Discipline for Lasting Change
 

My Child Chanced upon Pornography. What Can I Do?

How do we talk about this?

By June Yong | 13 March, 2019

It’s already 10.30pm and you’re about to go to bed. You decide to pop into your child’s room and get a shock to see him awake and watching an iPad. You ask, “Why are you playing with the iPad so late?” He’s so scared he almost drops the device. You snatch it from him and see some images of scantily clad women, and a thousand alarm bells go off in your head.

This is a scene that most of us would not wish to experience in real life.

But the harsh truth is that it is easy for children to come across sexually explicit images on the Internet, and also just as easy for them to get hooked on viewing them.

As parents, we have to play on an active role in protecting children from such harm as pornography. But what can we do if such a day really comes?

1. React in a controlled manner

In such a worrisome situation, it is normal for us to feel alarmed, protective and even angry. However, Theresa Pong, Principal Counsellor of Focus on the Family Singapore, advises that we should not let our emotions overtake us.

She said, “While we cannot help children “un-see” what they have seen, we can protect our children from further harm by putting an immediate stop on pornography.”

To do so, try to remain calm and engage in an age-appropriate conversation with them. Create an environment that is free from shame or blame, so that your child can feel safe enough to listen to what you have to say.

2. Educate about the dangers of porn

What is the real problem with pornography?

Not only could can pornography viewing escalate into addictive behaviours and lead adolescents to form inaccurate expectations about sex and relationships, it can also fuel instant gratification in some cases, Theresa warns.

She explains, “During the adolescence stage, the pre-cortex (which is the decision-making part of the brain) is still developing. As such, youths rely on a part of the brain called the amygdala to make decisions. The amygdala is associated with emotions, impulses and aggression. From watching pornographic images and videos, youths could be tempted to act on their urges and impulses without considering the consequences.”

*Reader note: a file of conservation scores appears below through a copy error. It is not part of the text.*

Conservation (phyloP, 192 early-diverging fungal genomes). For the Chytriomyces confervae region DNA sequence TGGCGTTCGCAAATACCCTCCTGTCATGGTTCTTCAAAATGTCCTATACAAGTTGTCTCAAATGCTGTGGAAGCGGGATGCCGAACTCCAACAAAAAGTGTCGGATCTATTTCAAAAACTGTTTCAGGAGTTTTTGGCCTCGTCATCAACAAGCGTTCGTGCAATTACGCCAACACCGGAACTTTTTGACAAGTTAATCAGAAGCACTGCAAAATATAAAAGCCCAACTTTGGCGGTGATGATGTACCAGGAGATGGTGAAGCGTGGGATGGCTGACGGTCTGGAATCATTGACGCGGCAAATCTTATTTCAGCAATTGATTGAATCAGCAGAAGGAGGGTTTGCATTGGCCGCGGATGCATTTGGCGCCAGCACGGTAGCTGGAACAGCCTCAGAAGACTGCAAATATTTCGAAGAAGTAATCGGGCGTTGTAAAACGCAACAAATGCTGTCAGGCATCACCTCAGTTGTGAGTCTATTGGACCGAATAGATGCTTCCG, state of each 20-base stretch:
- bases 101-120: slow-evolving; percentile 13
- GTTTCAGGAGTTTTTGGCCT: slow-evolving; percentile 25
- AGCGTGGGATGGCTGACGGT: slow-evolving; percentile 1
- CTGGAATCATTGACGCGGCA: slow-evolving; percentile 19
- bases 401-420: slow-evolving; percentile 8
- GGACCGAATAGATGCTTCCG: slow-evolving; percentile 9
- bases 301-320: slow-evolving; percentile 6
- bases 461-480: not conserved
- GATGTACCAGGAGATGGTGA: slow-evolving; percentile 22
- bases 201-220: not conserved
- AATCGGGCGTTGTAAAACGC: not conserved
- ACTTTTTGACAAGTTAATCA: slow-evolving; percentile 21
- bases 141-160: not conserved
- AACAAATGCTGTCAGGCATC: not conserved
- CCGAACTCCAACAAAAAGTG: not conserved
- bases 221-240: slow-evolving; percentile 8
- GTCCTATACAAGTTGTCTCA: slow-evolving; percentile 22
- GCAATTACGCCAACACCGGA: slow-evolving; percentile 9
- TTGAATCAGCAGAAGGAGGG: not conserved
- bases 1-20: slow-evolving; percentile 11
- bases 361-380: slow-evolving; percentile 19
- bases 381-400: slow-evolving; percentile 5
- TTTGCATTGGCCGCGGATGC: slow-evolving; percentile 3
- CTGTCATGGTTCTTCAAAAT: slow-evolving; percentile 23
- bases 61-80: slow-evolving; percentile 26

“In my work with parents and youths, I have come across cases where youths attempt to re-enact what they see with a relative or friend. Thus the presence of parents and close monitoring of what children, especially young teenagers, are watching on various media platforms is crucial.”

3. Set up healthy boundaries

It is not impossible to establish new habits on technology use in the home. For started, get devices out into the open. Encourage your youths to use the computer in the living area, where reliable adults can be around to provide guidance and supervision.

Also consider installing child-friendly filtering software. Here are some recommendations by the Media Literacy Council.

4. Keep the conversation going

If your child has not actually come across any questionable content yet, it is helpful to discuss what to do in the event a sexy or pornographic image pops up on the screen, or if a friend shows them something that makes them feel uncomfortable.

“Equipping our children with skills to overcome pornography is like teaching them swimming skills. It is best to teach them prior to any incident, rather than when something happens,” added Theresa.

Be available to talk to your children about sex and relationships, in a way that is age appropriate. Here is an age-by-age guide on how to do that.

With us as their guides and confidantes, our children will be in a stronger position to navigate the tricky waters of the online world.


© 2019 Focus on the Family Singapore. All rights reserved.

Think about:

  • If you feel your child could be battling an addiction, do approach one of our counsellors for help.
  • If you want to learn how to inculcate healthy screen habits in your home, register your interest for SCREENed, a parent-child workshop (for kids aged 11 - 14) designed to facilitate open conversations on technology consumption and screen time in the home.
 

 

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